Where:

 

How:

 

And there we go. His father basically told him to his face that he was a complete waste of time. That's the kind of thing that will either make you go cry for a few hours, make you yell back, or decide to prove him wrong. Again, there can be multiple parts as to the why, but it's generally a good idea to keep it to at or below three to avoid making things too overly complicated.

 

The Where:

 

The where is basically where the character is going to go to accomplish their goal. For Jack, it is the well on the hill, for the corporate executive it is the gun store down the road, for Bob it is college.

 

This is perhaps the easiest W of the five, as long as you've followed the other steps. Although this can be augmented.

 

What:

Name: Bob

Age: 18.

Race: Caucasian.

Demographic : Lower Class.

Goal: Wants to go to college.

 

Why: So he can get a better job, and show his father that he is worth something, who believes that Bob has wasted his life and has no chance of making it in the world.

 

When: He decided to go after an argument with his father where he yelled that Bob was a waste of all the time he spent raising him. And he decides that he wants to go at the beginning of the next year.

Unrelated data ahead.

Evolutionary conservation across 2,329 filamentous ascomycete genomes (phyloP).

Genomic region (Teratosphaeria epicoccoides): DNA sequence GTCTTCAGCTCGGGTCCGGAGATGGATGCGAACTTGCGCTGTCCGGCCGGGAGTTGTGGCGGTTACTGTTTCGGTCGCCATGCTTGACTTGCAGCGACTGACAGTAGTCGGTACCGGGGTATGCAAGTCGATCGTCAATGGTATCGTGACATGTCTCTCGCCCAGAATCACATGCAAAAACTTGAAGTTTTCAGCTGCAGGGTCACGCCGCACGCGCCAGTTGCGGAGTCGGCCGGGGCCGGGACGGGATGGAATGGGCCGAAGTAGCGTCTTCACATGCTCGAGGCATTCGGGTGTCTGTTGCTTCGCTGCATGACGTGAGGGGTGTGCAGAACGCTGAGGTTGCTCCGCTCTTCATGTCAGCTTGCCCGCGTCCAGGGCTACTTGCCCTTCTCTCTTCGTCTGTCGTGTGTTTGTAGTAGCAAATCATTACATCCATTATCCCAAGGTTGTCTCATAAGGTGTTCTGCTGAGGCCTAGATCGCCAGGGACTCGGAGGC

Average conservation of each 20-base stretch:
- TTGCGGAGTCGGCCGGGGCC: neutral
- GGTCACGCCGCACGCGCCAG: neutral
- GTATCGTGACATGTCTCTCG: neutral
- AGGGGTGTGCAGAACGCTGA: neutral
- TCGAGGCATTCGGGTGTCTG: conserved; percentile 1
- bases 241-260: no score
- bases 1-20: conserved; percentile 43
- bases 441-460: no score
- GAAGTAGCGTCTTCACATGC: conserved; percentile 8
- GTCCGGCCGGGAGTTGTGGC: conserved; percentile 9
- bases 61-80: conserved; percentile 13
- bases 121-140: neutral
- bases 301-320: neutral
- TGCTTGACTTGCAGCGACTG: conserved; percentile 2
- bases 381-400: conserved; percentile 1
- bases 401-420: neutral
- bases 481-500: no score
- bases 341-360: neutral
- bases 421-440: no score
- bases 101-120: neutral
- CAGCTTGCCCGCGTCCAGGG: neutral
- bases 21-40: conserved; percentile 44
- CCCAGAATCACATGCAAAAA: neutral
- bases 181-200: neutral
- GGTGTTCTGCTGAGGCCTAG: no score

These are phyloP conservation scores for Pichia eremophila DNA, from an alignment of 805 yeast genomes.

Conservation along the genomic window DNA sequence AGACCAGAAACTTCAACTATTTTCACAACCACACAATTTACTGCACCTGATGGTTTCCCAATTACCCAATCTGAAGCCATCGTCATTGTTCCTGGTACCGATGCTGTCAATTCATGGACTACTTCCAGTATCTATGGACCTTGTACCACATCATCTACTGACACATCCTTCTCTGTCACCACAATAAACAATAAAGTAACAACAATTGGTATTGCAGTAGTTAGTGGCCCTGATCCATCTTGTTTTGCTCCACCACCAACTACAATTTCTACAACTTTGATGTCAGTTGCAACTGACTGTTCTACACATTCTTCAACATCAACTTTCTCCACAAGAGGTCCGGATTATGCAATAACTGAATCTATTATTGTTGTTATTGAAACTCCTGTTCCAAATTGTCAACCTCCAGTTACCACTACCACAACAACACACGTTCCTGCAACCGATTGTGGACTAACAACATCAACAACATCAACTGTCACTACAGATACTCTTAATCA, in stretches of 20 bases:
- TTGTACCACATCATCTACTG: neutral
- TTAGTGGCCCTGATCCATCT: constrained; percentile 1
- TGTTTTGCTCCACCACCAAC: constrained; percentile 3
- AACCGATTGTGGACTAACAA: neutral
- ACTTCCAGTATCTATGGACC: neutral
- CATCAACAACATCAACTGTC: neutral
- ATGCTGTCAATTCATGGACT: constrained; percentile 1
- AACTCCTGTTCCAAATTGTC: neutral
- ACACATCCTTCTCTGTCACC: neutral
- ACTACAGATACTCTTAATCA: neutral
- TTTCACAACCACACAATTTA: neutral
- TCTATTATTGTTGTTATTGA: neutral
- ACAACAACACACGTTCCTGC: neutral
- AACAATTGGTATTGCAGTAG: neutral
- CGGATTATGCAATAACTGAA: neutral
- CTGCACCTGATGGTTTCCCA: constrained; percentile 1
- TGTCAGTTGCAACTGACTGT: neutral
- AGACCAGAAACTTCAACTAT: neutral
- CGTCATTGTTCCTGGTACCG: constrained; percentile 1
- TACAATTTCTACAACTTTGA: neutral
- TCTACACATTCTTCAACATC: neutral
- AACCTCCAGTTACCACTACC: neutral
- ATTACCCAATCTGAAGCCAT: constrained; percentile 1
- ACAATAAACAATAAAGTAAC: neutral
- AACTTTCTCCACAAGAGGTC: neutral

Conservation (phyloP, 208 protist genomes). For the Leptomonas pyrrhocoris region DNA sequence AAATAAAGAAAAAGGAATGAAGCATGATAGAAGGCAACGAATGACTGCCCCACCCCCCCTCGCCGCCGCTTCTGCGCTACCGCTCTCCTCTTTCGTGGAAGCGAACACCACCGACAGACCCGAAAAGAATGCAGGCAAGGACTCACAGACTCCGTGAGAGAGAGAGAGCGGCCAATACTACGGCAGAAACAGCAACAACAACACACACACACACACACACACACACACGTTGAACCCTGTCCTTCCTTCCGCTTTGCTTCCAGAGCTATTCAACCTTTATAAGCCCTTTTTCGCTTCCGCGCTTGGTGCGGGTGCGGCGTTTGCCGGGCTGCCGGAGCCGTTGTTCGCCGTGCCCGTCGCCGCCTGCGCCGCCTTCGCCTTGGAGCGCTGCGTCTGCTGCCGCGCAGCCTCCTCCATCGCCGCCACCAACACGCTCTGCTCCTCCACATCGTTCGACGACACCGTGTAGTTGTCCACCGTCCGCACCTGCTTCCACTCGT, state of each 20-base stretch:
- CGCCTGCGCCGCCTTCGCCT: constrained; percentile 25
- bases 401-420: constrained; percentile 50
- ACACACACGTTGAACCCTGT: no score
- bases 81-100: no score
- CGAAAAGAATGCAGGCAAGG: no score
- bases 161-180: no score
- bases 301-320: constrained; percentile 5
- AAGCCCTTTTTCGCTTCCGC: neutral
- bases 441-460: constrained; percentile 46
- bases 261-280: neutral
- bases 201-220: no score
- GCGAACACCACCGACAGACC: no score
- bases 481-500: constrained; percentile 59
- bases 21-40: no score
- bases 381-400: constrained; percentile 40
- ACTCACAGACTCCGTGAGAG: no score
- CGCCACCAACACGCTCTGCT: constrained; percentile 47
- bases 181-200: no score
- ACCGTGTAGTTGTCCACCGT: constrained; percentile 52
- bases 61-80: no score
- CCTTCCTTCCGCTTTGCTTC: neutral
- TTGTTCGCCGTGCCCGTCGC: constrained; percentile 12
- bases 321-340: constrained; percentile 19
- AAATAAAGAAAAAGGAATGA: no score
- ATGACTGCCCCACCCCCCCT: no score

Where: A public college with at least a 2 year technical course in whatever in fine arts.

 

How:

 

Again, it is very simple and sometimes completely self evident.

 

The How:

 

Now we are in the home stretch. The how is exactly what it sounds like, it is how the character plans on accomplishing the goal. The goal can be one step, two steps, or even twenty steps. Whatever fits the characters and the goal. It can be how they are going to get to the end of their goal, how they are going to acquire the means of accomplishing their goal, or just how they are going to survive while they try to accomplish their goal.

 

Jack needs to go get a bucket, then head up the hill, and then draw the water from the well with the bucket.

 

The corporate executive needs to get a gun license, if he doesn't already have one, head to the gun store and purchase the gun.

 

Let's add a more RPG character here as well.

The simple farmer from a small village, Edwin, has the goal of stopping the evil wizard. The reason why is that the wizard destroyed his village and killed all of his friend. The when is right now. The where is the wizard's tower that lies in the middle of a lake of molten lava. And the how is by gathering allies, training to become stronger, acquiring an ancient weapon that he was always destined to wield, and then by fighting his way to the wizard's tower, and then finally fighting the wizard.

 

Let's add Bob's how.

 

What:

Name: Bob

Age: 18.

Race: Caucasian.

Demographic : Lower Class.

Goal: Wants to go to college.

 

Why: So he can get a better job, and show his father that he is worth something, who believes that Bob has wasted his life and has no chance of making it in the world.

 

When: He decided to go after an argument with his father where he yelled that Bob was a waste of all the time he spent raising him. And he decides that he wants to go at the beginning of the next year.